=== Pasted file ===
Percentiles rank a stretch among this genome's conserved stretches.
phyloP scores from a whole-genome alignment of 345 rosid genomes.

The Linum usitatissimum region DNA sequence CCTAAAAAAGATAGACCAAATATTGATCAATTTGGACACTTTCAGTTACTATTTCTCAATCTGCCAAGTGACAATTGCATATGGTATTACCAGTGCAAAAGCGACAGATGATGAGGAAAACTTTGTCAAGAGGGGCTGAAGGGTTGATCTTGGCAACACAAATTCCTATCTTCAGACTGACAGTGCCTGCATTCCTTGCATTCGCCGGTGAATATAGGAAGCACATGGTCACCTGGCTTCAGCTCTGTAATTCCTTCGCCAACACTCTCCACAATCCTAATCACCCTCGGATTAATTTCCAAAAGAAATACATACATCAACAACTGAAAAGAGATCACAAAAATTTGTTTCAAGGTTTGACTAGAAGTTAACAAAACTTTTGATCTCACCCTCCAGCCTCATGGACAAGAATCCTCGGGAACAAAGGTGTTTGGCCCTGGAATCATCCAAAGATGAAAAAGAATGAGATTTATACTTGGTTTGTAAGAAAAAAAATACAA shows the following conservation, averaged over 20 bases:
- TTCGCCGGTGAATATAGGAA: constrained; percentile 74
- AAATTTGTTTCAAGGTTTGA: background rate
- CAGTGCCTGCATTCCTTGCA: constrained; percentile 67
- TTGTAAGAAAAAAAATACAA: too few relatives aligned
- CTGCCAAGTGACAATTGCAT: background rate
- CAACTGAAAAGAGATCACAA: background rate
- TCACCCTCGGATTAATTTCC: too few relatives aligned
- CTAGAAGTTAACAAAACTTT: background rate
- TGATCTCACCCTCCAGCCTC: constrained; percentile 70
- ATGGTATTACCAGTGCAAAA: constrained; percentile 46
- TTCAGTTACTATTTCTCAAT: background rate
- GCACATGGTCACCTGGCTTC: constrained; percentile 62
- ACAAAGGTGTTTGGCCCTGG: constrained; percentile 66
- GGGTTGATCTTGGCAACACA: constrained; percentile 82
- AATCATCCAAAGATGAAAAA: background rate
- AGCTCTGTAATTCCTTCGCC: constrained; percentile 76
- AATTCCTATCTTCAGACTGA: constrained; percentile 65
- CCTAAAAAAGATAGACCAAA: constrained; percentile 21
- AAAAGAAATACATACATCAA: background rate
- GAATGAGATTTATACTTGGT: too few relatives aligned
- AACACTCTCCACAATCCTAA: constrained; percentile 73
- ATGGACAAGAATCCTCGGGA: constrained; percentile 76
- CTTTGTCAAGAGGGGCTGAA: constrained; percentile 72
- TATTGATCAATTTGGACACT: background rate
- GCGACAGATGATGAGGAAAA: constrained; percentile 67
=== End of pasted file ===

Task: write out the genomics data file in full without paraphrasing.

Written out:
Percentiles rank a stretch among this genome's conserved stretches.
phyloP scores from a whole-genome alignment of 345 rosid genomes.

The Linum usitatissimum region DNA sequence CCTAAAAAAGATAGACCAAATATTGATCAATTTGGACACTTTCAGTTACTATTTCTCAATCTGCCAAGTGACAATTGCATATGGTATTACCAGTGCAAAAGCGACAGATGATGAGGAAAACTTTGTCAAGAGGGGCTGAAGGGTTGATCTTGGCAACACAAATTCCTATCTTCAGACTGACAGTGCCTGCATTCCTTGCATTCGCCGGTGAATATAGGAAGCACATGGTCACCTGGCTTCAGCTCTGTAATTCCTTCGCCAACACTCTCCACAATCCTAATCACCCTCGGATTAATTTCCAAAAGAAATACATACATCAACAACTGAAAAGAGATCACAAAAATTTGTTTCAAGGTTTGACTAGAAGTTAACAAAACTTTTGATCTCACCCTCCAGCCTCATGGACAAGAATCCTCGGGAACAAAGGTGTTTGGCCCTGGAATCATCCAAAGATGAAAAAGAATGAGATTTATACTTGGTTTGTAAGAAAAAAAATACAA shows the following conservation, averaged over 20 bases:
- TTCGCCGGTGAATATAGGAA: constrained; percentile 74
- AAATTTGTTTCAAGGTTTGA: background rate
- CAGTGCCTGCATTCCTTGCA: constrained; percentile 67
- TTGTAAGAAAAAAAATACAA: too few relatives aligned
- CTGCCAAGTGACAATTGCAT: background rate
- CAACTGAAAAGAGATCACAA: background rate
- TCACCCTCGGATTAATTTCC: too few relatives aligned
- CTAGAAGTTAACAAAACTTT: background rate
- TGATCTCACCCTCCAGCCTC: constrained; percentile 70
- ATGGTATTACCAGTGCAAAA: constrained; percentile 46
- TTCAGTTACTATTTCTCAAT: background rate
- GCACATGGTCACCTGGCTTC: constrained; percentile 62
- ACAAAGGTGTTTGGCCCTGG: constrained; percentile 66
- GGGTTGATCTTGGCAACACA: constrained; percentile 82
- AATCATCCAAAGATGAAAAA: background rate
- AGCTCTGTAATTCCTTCGCC: constrained; percentile 76
- AATTCCTATCTTCAGACTGA: constrained; percentile 65
- CCTAAAAAAGATAGACCAAA: constrained; percentile 21
- AAAAGAAATACATACATCAA: background rate
- GAATGAGATTTATACTTGGT: too few relatives aligned
- AACACTCTCCACAATCCTAA: constrained; percentile 73
- ATGGACAAGAATCCTCGGGA: constrained; percentile 76
- CTTTGTCAAGAGGGGCTGAA: constrained; percentile 72
- TATTGATCAATTTGGACACT: background rate
- GCGACAGATGATGAGGAAAA: constrained; percentile 67